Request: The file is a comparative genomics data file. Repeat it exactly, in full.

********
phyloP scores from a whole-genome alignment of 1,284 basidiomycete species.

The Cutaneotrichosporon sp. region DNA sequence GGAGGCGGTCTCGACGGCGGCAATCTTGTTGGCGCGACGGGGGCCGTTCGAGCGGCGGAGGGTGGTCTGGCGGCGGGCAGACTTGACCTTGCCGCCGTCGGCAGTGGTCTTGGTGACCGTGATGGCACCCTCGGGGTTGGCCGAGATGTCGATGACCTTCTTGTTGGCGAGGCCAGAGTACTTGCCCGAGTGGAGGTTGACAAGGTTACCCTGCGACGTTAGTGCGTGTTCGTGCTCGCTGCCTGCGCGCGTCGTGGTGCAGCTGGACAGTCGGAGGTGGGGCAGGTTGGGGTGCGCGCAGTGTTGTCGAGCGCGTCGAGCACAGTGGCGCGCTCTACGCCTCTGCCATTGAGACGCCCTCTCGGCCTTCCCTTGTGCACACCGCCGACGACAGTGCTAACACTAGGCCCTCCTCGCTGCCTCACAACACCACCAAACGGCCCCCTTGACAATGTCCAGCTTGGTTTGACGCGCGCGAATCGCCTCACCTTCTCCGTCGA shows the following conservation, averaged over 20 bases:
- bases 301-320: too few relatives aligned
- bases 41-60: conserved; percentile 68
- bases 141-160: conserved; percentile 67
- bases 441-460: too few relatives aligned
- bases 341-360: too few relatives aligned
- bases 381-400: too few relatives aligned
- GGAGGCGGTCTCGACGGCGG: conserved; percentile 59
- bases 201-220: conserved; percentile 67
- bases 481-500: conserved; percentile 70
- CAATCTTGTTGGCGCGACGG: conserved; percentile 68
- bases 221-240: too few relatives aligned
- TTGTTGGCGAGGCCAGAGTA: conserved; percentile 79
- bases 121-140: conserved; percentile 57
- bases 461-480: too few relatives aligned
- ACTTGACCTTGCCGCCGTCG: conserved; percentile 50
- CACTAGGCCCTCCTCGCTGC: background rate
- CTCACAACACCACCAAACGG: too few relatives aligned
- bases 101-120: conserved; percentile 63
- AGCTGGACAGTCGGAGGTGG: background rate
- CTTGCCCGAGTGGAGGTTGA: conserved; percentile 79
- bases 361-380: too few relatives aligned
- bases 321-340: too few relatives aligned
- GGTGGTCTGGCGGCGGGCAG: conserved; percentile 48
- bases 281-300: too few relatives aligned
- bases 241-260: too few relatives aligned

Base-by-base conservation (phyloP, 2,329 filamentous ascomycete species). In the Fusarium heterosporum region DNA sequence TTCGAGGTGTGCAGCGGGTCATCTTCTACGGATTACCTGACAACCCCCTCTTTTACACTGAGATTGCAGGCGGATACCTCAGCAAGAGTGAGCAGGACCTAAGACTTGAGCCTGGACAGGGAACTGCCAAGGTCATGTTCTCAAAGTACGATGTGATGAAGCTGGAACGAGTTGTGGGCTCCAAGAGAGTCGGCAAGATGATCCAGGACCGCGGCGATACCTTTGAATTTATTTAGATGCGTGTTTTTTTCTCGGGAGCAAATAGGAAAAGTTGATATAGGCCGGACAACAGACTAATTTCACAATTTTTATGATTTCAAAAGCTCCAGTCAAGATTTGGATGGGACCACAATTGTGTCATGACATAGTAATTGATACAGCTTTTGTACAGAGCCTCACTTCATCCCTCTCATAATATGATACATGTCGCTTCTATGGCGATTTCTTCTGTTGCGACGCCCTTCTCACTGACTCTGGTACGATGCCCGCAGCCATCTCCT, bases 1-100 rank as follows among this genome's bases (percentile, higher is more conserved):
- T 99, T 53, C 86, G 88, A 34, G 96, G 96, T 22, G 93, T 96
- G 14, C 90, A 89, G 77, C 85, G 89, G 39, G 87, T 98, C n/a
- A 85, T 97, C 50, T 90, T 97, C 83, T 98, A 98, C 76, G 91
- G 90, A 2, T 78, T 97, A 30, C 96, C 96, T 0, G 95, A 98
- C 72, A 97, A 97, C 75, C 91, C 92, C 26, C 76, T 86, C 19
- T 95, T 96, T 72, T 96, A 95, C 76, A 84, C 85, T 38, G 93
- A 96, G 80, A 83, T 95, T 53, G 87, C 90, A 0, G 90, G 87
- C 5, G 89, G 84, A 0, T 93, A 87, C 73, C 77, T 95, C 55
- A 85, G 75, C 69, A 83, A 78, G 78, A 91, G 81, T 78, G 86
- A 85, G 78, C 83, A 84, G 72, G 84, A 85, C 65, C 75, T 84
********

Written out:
phyloP scores from a whole-genome alignment of 1,284 basidiomycete species.

The Cutaneotrichosporon sp. region DNA sequence GGAGGCGGTCTCGACGGCGGCAATCTTGTTGGCGCGACGGGGGCCGTTCGAGCGGCGGAGGGTGGTCTGGCGGCGGGCAGACTTGACCTTGCCGCCGTCGGCAGTGGTCTTGGTGACCGTGATGGCACCCTCGGGGTTGGCCGAGATGTCGATGACCTTCTTGTTGGCGAGGCCAGAGTACTTGCCCGAGTGGAGGTTGACAAGGTTACCCTGCGACGTTAGTGCGTGTTCGTGCTCGCTGCCTGCGCGCGTCGTGGTGCAGCTGGACAGTCGGAGGTGGGGCAGGTTGGGGTGCGCGCAGTGTTGTCGAGCGCGTCGAGCACAGTGGCGCGCTCTACGCCTCTGCCATTGAGACGCCCTCTCGGCCTTCCCTTGTGCACACCGCCGACGACAGTGCTAACACTAGGCCCTCCTCGCTGCCTCACAACACCACCAAACGGCCCCCTTGACAATGTCCAGCTTGGTTTGACGCGCGCGAATCGCCTCACCTTCTCCGTCGA shows the following conservation, averaged over 20 bases:
- bases 301-320: too few relatives aligned
- bases 41-60: conserved; percentile 68
- bases 141-160: conserved; percentile 67
- bases 441-460: too few relatives aligned
- bases 341-360: too few relatives aligned
- bases 381-400: too few relatives aligned
- GGAGGCGGTCTCGACGGCGG: conserved; percentile 59
- bases 201-220: conserved; percentile 67
- bases 481-500: conserved; percentile 70
- CAATCTTGTTGGCGCGACGG: conserved; percentile 68
- bases 221-240: too few relatives aligned
- TTGTTGGCGAGGCCAGAGTA: conserved; percentile 79
- bases 121-140: conserved; percentile 57
- bases 461-480: too few relatives aligned
- ACTTGACCTTGCCGCCGTCG: conserved; percentile 50
- CACTAGGCCCTCCTCGCTGC: background rate
- CTCACAACACCACCAAACGG: too few relatives aligned
- bases 101-120: conserved; percentile 63
- AGCTGGACAGTCGGAGGTGG: background rate
- CTTGCCCGAGTGGAGGTTGA: conserved; percentile 79
- bases 361-380: too few relatives aligned
- bases 321-340: too few relatives aligned
- GGTGGTCTGGCGGCGGGCAG: conserved; percentile 48
- bases 281-300: too few relatives aligned
- bases 241-260: too few relatives aligned

Base-by-base conservation (phyloP, 2,329 filamentous ascomycete species). In the Fusarium heterosporum region DNA sequence TTCGAGGTGTGCAGCGGGTCATCTTCTACGGATTACCTGACAACCCCCTCTTTTACACTGAGATTGCAGGCGGATACCTCAGCAAGAGTGAGCAGGACCTAAGACTTGAGCCTGGACAGGGAACTGCCAAGGTCATGTTCTCAAAGTACGATGTGATGAAGCTGGAACGAGTTGTGGGCTCCAAGAGAGTCGGCAAGATGATCCAGGACCGCGGCGATACCTTTGAATTTATTTAGATGCGTGTTTTTTTCTCGGGAGCAAATAGGAAAAGTTGATATAGGCCGGACAACAGACTAATTTCACAATTTTTATGATTTCAAAAGCTCCAGTCAAGATTTGGATGGGACCACAATTGTGTCATGACATAGTAATTGATACAGCTTTTGTACAGAGCCTCACTTCATCCCTCTCATAATATGATACATGTCGCTTCTATGGCGATTTCTTCTGTTGCGACGCCCTTCTCACTGACTCTGGTACGATGCCCGCAGCCATCTCCT, bases 1-100 rank as follows among this genome's bases (percentile, higher is more conserved):
- T 99, T 53, C 86, G 88, A 34, G 96, G 96, T 22, G 93, T 96
- G 14, C 90, A 89, G 77, C 85, G 89, G 39, G 87, T 98, C n/a
- A 85, T 97, C 50, T 90, T 97, C 83, T 98, A 98, C 76, G 91
- G 90, A 2, T 78, T 97, A 30, C 96, C 96, T 0, G 95, A 98
- C 72, A 97, A 97, C 75, C 91, C 92, C 26, C 76, T 86, C 19
- T 95, T 96, T 72, T 96, A 95, C 76, A 84, C 85, T 38, G 93
- A 96, G 80, A 83, T 95, T 53, G 87, C 90, A 0, G 90, G 87
- C 5, G 89, G 84, A 0, T 93, A 87, C 73, C 77, T 95, C 55
- A 85, G 75, C 69, A 83, A 78, G 78, A 91, G 81, T 78, G 86
- A 85, G 78, C 83, A 84, G 72, G 84, A 85, C 65, C 75, T 84